Saturday, December 13, 2008

music: early-to-mid Elvis: confidence is all

It's easy to overlook Elvis Costello and the Attractions' Get Happy!, coming between the breakthrough of Oliver's Army and the pop near-perfection of Trust. This twenty-song side venture into R&B, soul, ska and country (and plenty of new wave) is exploratory but so assured. It has a lot of killer couplets, such as this from Secondary Modern:
This must be the place
Second place in the human race
Elvis even gets clever before the song: the title: "5ive Gears in Reverse" has more allusion than most other songwriters can fit in the actual lyrics! In later reviews EC dismissed his wordplay as facile, but he's wrong about himself (as usual): why not be generous and provide another dimension for listeners?

Nick Lowe's production is probably the best Elvis ever got, it's spacious with great bass. Elvis Costello's more recent group records (Brutal Youth, All this Useless Beauty, When I was Cruel, The Delivery Man) suck sound-wise.

With the Imposters in concert and on record EC is trying to get back to the brash intensity of the early Attractions. But what made them so special was not the rock 'n' roll, it was the cocky exploration of new areas.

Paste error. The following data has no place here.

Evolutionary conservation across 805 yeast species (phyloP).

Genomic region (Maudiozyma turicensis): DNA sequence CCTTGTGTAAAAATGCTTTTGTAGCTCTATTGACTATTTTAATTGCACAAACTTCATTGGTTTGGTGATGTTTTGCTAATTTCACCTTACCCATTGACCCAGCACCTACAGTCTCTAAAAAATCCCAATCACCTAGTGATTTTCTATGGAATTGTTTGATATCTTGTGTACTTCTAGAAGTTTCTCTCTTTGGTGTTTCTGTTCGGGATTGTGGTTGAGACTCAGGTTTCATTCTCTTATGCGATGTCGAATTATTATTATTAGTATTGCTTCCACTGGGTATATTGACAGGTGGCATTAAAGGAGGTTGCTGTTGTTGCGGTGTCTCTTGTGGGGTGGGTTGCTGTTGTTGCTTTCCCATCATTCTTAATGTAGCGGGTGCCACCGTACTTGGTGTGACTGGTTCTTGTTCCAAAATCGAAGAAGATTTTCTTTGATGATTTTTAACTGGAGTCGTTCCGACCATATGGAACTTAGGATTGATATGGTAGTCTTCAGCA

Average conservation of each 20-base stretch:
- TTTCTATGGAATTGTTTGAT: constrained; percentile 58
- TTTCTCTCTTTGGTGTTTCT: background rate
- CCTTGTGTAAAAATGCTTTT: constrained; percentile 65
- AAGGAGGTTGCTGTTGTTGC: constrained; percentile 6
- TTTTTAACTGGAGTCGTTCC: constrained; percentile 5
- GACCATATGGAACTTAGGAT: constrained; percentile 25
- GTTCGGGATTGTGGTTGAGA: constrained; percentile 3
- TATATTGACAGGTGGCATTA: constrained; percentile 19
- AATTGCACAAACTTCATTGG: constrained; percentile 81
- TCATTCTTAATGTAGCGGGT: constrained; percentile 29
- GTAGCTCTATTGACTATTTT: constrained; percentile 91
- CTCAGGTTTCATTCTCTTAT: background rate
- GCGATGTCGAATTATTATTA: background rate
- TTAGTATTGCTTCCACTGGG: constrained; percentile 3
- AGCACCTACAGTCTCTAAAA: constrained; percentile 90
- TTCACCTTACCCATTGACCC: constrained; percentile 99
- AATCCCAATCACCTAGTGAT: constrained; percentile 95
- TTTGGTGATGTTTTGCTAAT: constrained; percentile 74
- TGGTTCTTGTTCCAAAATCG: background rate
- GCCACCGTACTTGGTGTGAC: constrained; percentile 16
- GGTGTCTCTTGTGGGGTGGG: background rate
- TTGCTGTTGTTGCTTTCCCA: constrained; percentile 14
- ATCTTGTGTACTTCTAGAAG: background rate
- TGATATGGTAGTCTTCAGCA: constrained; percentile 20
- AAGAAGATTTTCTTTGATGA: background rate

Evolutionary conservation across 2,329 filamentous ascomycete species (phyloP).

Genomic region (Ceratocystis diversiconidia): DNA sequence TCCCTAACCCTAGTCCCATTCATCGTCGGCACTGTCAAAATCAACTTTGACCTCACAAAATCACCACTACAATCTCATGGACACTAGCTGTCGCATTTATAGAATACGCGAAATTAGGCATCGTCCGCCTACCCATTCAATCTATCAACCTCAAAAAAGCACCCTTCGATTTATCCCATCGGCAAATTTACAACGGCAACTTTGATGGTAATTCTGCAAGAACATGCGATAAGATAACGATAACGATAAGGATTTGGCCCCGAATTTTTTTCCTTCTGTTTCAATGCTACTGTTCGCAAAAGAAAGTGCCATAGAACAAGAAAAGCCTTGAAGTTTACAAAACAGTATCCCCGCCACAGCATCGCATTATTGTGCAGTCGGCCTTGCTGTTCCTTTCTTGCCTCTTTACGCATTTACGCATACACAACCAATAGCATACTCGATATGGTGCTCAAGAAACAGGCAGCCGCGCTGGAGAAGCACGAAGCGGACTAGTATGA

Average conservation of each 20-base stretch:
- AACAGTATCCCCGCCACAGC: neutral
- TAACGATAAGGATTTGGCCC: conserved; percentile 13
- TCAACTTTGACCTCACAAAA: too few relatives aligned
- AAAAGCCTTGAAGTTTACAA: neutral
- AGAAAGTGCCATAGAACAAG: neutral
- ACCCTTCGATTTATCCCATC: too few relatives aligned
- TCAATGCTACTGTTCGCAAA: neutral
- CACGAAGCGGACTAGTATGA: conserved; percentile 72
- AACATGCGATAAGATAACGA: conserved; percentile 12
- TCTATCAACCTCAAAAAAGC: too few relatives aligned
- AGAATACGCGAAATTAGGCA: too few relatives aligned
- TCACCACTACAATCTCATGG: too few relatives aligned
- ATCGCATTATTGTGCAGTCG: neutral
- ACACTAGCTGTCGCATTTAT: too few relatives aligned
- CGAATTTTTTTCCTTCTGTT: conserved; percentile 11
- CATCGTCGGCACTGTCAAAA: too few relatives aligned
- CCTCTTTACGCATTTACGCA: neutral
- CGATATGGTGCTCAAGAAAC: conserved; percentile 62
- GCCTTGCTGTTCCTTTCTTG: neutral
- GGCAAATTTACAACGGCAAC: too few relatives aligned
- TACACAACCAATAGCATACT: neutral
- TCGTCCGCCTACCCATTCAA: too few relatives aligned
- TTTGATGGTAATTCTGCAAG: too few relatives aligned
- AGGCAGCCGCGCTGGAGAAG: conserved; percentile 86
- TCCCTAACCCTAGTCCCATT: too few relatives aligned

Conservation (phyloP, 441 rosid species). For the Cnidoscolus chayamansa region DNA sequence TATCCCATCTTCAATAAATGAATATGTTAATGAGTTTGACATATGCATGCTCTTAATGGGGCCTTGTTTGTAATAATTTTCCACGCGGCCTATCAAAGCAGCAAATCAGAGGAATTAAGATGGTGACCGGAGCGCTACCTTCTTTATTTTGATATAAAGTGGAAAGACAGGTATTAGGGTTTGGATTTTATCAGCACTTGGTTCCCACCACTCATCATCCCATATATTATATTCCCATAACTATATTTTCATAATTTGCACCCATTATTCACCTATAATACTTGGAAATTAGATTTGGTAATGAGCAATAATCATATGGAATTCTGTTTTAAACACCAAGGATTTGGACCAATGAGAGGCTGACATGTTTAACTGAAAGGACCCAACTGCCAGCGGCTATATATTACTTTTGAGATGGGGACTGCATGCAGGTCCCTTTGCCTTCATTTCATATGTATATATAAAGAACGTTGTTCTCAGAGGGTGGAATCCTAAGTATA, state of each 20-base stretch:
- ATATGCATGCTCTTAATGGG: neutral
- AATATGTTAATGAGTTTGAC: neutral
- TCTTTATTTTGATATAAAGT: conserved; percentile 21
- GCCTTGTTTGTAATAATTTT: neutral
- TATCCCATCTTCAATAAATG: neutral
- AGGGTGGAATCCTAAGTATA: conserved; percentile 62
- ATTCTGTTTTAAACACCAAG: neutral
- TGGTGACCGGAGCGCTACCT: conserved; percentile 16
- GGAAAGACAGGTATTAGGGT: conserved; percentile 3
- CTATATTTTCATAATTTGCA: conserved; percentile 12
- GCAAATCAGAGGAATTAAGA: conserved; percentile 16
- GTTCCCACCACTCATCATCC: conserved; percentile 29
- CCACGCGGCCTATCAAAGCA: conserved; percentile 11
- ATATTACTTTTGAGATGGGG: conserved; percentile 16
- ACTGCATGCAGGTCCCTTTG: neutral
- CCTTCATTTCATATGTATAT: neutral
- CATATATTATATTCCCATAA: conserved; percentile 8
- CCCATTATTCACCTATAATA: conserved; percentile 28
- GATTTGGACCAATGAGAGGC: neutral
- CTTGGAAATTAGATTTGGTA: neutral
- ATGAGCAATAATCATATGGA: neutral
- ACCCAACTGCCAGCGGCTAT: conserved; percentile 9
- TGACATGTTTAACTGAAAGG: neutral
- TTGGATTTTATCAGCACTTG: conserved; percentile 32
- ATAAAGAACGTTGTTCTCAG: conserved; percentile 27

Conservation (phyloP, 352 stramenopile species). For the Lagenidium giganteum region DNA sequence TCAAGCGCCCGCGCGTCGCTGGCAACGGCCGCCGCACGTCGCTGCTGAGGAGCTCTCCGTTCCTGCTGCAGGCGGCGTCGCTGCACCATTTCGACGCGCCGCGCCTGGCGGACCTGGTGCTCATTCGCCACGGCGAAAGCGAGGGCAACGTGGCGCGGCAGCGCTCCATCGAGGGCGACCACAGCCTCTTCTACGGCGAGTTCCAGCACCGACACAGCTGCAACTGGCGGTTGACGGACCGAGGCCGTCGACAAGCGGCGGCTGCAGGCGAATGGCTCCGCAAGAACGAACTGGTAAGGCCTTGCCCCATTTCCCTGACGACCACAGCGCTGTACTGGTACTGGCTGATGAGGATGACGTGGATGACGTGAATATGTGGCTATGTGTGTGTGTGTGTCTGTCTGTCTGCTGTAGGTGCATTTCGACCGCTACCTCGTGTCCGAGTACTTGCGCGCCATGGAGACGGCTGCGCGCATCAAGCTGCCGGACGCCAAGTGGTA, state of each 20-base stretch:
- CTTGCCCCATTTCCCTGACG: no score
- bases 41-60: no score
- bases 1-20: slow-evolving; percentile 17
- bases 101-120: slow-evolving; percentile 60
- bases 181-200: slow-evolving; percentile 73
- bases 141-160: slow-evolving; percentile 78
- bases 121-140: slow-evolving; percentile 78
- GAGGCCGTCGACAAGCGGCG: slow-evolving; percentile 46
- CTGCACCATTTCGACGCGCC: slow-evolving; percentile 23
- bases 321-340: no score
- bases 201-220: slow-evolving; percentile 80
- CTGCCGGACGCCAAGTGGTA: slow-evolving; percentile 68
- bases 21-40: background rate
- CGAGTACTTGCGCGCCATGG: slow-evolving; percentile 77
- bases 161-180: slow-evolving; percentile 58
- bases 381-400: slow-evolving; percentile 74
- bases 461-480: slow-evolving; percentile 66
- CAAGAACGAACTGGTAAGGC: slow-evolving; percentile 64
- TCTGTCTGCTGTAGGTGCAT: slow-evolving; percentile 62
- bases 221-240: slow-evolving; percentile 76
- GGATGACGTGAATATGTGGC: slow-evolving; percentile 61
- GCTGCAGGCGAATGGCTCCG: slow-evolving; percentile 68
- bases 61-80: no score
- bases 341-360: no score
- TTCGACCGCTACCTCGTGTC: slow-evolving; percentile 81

Listening to Get Happy! made me turn to Imperial Bedroom, the almost masterpiece. What keeps it off "Best 50 albums of all time " lists isn't its ambition but the anxiety (and the average engineering despite Beatle's engineer Geoff_Emerick producing). There's a sense of constriction about the record, so you admire it more than love it. The cathartic release into sweet sadness in the final song Town Cryer is heartfelt but inadequate:
I'm the town crier
And everybody knows
I'm a little down
With a lifetime to go
Maybe you don't believe my heart is in the right place
Why don't you take a good look at my face
Other boys use the splendour of their trembling lip
They're so teddy bear tender and tragically hip

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